async def send_simple_response(wrapper, status_code, content_type, body):
    wrapper.info("Sending", status_code,
                 "response with", len(body), "bytes")
    headers = wrapper.basic_headers()
    headers.append(("Content-Type", content_type))
    headers.append(("Content-Length", str(len(body))))
    res = h11.Response(status_code=status_code, headers=headers)
    await wrapper.send(res)
    await wrapper.send(h11.Data(data=body))
    await wrapper.send(h11.EndOfMessage())

async def maybe_send_error_response(wrapper, exc):
    # If we can't send an error, oh well, nothing to be done
    wrapper.info("trying to send error response...")
    if wrapper.conn.our_state not in {h11.IDLE, h11.SEND_RESPONSE}:
        wrapper.info("...but I can't, because our state is",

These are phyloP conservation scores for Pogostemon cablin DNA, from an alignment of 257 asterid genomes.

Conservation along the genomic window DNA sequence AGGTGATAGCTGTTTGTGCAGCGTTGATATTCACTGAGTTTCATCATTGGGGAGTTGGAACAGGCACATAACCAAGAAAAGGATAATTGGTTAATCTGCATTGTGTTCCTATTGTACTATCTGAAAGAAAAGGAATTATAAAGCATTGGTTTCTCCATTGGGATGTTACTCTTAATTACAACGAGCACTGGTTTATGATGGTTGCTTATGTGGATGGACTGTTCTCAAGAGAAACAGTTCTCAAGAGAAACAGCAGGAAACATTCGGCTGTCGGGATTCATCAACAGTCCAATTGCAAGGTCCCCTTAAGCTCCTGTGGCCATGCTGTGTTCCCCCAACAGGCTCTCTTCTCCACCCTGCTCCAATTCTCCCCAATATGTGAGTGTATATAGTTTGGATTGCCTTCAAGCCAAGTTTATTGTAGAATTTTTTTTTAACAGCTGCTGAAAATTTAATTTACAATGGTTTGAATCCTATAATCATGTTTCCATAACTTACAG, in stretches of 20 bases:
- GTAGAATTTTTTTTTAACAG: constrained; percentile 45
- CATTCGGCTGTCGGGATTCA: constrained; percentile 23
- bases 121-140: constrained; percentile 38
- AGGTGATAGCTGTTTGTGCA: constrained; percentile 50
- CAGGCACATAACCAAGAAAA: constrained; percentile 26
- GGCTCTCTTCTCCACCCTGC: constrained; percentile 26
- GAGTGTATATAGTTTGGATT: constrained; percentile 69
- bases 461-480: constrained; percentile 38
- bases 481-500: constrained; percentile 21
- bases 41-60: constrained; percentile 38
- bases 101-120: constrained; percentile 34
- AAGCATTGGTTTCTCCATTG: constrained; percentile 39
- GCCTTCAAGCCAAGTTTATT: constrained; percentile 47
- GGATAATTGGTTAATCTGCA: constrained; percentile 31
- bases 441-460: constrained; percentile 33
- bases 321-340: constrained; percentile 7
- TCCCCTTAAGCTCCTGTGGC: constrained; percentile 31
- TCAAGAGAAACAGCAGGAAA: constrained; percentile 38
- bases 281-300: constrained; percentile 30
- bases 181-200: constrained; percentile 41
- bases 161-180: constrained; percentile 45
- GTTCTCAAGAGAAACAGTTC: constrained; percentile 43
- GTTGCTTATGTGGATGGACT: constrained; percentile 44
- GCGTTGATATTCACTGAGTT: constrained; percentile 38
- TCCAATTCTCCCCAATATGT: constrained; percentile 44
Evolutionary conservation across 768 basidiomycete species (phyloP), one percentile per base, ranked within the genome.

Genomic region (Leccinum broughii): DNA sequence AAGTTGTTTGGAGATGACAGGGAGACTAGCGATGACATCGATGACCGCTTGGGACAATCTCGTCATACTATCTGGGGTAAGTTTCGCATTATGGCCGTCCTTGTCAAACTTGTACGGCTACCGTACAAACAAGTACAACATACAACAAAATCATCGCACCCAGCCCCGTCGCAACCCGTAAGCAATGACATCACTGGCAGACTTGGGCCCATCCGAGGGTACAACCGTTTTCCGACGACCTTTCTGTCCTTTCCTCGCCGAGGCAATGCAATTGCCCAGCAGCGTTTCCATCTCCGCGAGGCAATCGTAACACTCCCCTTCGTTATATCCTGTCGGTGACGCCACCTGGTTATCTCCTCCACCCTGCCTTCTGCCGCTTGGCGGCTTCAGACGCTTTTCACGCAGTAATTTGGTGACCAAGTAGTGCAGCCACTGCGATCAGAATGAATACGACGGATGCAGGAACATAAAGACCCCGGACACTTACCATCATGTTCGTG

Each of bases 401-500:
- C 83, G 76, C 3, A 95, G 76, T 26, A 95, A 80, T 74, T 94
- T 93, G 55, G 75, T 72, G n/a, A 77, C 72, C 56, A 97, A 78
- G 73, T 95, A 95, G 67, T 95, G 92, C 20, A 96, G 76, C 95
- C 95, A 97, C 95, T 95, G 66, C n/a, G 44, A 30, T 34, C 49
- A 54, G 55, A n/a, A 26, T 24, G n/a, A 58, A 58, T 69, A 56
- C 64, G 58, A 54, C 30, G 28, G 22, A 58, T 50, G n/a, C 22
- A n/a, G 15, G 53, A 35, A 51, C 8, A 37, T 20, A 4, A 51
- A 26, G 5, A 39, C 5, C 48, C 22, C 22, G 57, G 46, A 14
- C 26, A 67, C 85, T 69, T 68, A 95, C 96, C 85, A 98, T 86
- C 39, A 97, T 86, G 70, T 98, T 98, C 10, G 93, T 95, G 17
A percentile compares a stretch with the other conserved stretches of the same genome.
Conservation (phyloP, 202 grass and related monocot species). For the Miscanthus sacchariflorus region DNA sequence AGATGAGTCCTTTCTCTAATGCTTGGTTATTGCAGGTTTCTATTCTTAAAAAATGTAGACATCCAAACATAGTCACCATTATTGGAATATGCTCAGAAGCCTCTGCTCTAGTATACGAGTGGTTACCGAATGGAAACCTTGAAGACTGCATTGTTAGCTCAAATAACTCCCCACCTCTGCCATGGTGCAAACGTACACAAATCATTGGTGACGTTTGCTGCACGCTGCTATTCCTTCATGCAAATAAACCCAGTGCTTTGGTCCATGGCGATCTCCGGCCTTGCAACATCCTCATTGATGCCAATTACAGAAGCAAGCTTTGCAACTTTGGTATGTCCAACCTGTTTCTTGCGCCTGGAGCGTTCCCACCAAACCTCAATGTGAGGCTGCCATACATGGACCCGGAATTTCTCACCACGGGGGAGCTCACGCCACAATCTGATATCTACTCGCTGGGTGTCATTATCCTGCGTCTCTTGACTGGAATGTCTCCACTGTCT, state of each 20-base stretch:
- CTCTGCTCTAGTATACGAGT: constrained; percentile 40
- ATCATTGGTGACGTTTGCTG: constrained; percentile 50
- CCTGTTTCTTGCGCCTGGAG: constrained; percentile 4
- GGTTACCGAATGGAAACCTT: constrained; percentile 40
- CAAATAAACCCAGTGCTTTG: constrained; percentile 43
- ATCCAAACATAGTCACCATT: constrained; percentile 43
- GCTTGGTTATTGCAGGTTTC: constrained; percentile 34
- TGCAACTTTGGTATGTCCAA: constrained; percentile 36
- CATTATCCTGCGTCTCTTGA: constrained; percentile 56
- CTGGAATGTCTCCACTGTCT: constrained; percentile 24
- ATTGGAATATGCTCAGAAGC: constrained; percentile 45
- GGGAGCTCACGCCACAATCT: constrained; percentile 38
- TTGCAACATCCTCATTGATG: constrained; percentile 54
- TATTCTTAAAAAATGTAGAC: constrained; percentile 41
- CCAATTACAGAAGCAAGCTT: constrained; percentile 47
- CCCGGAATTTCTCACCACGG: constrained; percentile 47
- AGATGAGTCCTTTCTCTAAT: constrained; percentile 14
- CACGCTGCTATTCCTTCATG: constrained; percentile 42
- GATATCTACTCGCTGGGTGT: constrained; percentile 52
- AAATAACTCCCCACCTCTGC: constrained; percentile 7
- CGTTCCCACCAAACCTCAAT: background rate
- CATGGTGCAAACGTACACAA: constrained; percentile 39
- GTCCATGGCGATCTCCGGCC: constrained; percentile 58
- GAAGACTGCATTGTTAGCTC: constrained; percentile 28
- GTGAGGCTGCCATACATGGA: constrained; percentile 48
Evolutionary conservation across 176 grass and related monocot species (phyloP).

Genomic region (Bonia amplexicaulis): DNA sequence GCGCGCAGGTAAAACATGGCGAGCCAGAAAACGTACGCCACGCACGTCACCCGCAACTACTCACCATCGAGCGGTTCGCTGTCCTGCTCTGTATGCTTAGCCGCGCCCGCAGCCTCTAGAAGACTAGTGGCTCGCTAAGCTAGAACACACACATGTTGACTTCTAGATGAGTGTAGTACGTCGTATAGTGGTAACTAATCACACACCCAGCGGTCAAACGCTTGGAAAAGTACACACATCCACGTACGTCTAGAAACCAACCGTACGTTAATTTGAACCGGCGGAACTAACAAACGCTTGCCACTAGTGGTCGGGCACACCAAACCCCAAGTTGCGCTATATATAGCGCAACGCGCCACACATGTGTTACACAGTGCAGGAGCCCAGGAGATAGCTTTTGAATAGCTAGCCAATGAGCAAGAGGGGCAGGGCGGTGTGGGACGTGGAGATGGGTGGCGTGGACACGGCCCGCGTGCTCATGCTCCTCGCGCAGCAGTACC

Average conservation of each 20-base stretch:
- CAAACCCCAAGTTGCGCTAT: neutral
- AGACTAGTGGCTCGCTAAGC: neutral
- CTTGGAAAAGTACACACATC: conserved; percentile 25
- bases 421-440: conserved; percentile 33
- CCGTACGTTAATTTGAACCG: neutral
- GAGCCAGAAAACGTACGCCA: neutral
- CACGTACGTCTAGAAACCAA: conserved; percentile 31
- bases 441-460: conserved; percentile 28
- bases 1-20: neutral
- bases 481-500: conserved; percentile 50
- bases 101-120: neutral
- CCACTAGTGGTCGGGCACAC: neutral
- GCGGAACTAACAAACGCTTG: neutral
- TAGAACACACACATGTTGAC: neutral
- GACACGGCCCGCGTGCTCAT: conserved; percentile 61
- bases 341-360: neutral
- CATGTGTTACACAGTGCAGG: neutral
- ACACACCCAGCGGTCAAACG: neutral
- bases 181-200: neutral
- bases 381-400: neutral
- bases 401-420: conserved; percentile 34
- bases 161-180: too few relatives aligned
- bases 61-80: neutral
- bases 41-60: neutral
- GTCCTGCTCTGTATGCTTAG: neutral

wrapper.conn.our_state)
        return
    try:
        if isinstance(exc, h11.RemoteProtocolError):
            status_code = exc.error_status_hint
        else:
            status_code = 500
        body = str(exc).encode("utf-8")
        await send_simple_response(wrapper,
                                   status_code,
                                   "text/plain; charset=utf-8",
                                   body)
    except Exception as exc:
        wrapper.info("error while sending error response:", exc)

async def send_echo_response(wrapper, request):
    wrapper.info("Preparing echo response")
    if request.method not in {b"GET", b"POST"}: